Since this is basically an optimization problem, I would start with defining a suitable objective function that can be used to check which one of a number of solutions is best. To avoid transitivity issues, it's best to have a function which computes a numeric fitness value from a given solution.
In your problem, you have three factors that contribute to fitness:
- team size difference
- team strength difference
- "happiness" (how well each player's team preferences are met)
There are many different ways these can be combined into a single number. For example you could just sum up player strengths for each team, or you could penalize solutions in which one team has more of the weak players than the other one. Similarly for happiness: if individual player's happiness is computed by the number of matched preferences (possibly weighing negative preferences stronger than positive preferences) you could optimize for highest total happiness, highest "minimum happiness", lowest number of unhappy players etc.
To avoid getting completely implausible solutions, it's probably best to have some kind of nonlinearity such that if one aspect of a solution is particularly bad, the contribution of this aspect to the overall fitness is stronger.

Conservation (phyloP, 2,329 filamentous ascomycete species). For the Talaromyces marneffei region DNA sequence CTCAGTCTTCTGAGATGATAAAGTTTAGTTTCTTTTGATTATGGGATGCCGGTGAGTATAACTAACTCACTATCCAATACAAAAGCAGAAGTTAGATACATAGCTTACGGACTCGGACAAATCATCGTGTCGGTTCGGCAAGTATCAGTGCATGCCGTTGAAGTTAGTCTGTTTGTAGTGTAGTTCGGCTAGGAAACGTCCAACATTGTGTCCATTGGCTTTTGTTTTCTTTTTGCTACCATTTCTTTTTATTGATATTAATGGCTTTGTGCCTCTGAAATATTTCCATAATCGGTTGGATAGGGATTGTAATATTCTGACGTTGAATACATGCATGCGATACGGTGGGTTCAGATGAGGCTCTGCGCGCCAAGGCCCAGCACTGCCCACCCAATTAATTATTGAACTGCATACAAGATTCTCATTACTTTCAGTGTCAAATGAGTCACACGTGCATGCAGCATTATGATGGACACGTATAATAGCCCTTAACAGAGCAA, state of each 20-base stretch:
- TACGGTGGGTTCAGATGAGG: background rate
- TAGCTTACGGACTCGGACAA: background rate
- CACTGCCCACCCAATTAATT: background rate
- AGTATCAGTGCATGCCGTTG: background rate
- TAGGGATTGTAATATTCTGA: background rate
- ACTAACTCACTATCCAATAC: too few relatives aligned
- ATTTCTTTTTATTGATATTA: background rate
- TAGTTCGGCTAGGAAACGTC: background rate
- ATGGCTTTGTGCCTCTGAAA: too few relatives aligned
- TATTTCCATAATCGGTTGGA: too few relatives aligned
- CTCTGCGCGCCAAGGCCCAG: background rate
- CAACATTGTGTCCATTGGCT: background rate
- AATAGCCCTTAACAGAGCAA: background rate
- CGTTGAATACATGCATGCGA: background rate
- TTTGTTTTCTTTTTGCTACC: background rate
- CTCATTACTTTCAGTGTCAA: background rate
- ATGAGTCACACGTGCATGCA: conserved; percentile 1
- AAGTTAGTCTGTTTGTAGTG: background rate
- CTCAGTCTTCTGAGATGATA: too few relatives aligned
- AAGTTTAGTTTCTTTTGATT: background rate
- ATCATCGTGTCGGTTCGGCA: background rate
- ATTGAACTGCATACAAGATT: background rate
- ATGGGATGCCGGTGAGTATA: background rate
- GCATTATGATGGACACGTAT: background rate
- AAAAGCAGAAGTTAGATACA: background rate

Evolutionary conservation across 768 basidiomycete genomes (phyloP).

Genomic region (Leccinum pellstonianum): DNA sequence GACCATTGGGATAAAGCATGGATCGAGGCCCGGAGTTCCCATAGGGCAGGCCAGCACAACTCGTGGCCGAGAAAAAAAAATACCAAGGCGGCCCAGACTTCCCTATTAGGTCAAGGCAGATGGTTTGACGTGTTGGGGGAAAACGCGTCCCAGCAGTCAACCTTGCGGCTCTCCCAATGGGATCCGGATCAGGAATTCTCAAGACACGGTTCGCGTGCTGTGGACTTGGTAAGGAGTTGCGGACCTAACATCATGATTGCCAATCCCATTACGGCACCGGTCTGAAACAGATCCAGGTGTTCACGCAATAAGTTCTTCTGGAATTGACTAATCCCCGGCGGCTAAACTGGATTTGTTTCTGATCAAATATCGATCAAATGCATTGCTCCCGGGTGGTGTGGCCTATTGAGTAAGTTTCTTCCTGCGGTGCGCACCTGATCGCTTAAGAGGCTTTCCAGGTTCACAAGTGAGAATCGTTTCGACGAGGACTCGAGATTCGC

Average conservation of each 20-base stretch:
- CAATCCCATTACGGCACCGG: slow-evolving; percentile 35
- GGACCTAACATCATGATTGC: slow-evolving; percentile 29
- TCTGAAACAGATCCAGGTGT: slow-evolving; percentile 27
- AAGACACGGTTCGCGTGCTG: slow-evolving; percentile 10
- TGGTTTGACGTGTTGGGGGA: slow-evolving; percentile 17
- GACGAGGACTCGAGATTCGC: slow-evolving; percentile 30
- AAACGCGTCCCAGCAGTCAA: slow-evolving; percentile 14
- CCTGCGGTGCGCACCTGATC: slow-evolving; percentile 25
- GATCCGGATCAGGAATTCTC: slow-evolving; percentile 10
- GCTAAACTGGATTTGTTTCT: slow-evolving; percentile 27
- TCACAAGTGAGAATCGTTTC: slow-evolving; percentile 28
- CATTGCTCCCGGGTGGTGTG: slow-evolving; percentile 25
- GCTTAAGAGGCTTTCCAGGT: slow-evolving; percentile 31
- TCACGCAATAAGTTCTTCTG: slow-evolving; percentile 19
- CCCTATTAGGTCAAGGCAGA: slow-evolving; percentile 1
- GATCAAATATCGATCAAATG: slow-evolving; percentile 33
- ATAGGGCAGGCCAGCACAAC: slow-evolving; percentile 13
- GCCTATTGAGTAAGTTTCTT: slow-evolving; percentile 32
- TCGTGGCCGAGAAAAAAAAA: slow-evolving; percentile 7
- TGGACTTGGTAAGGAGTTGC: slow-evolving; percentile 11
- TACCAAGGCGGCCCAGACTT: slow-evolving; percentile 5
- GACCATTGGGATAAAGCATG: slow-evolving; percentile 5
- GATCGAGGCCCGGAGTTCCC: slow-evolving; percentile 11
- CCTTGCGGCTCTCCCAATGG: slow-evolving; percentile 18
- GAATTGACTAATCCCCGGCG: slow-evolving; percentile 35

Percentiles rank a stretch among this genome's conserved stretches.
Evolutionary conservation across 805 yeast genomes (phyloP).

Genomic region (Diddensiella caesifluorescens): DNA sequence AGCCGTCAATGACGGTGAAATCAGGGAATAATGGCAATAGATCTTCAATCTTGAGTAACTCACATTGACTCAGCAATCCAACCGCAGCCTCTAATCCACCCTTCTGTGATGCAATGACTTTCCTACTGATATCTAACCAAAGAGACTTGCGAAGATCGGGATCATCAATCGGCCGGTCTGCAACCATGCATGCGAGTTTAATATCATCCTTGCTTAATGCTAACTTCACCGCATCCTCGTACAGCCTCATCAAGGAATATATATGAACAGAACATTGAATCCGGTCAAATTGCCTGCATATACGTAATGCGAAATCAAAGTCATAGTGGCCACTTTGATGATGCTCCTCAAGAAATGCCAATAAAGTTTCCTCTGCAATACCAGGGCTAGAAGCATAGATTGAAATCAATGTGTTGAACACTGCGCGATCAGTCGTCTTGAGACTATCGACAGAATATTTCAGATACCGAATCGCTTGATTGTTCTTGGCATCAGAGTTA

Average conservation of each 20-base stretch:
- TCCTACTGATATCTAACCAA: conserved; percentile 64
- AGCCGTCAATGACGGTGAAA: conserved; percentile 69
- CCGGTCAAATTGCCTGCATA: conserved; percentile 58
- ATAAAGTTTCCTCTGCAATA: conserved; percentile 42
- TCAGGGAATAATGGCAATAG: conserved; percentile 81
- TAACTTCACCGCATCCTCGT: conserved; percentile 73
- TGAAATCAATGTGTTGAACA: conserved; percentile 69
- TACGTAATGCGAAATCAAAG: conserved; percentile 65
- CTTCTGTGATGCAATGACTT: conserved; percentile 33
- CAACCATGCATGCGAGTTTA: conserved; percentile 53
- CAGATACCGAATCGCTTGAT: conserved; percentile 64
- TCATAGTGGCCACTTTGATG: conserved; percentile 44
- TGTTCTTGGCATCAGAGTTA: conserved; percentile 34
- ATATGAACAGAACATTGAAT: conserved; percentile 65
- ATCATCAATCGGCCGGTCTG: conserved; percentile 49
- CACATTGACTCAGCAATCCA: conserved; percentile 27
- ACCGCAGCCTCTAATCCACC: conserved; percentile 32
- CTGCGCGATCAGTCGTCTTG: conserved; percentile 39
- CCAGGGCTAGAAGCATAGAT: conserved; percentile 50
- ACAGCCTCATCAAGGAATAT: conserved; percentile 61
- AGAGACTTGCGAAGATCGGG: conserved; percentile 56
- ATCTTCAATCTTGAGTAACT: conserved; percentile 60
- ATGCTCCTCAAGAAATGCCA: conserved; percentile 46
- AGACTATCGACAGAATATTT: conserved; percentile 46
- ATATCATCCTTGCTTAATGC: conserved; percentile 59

One fitness aspect (team size) may be taken out of the objective function and baked into the algorithm, for example by only ever considering solutions with equal team sizes. Alternatively, you could give team size difference a higher weight than strength difference and happiness.
For this specific problem, there is most likely no specialized optimization algorithm, so you should choose a generic one, such as simulated annealing or some genetic algorithm. Off the top of my head, I don't see how you could define a combination/crossover operation for a genetic algorithm, so you would probably be limited to simple mutations and removal of weakest solutions from the population. This requires experimentation.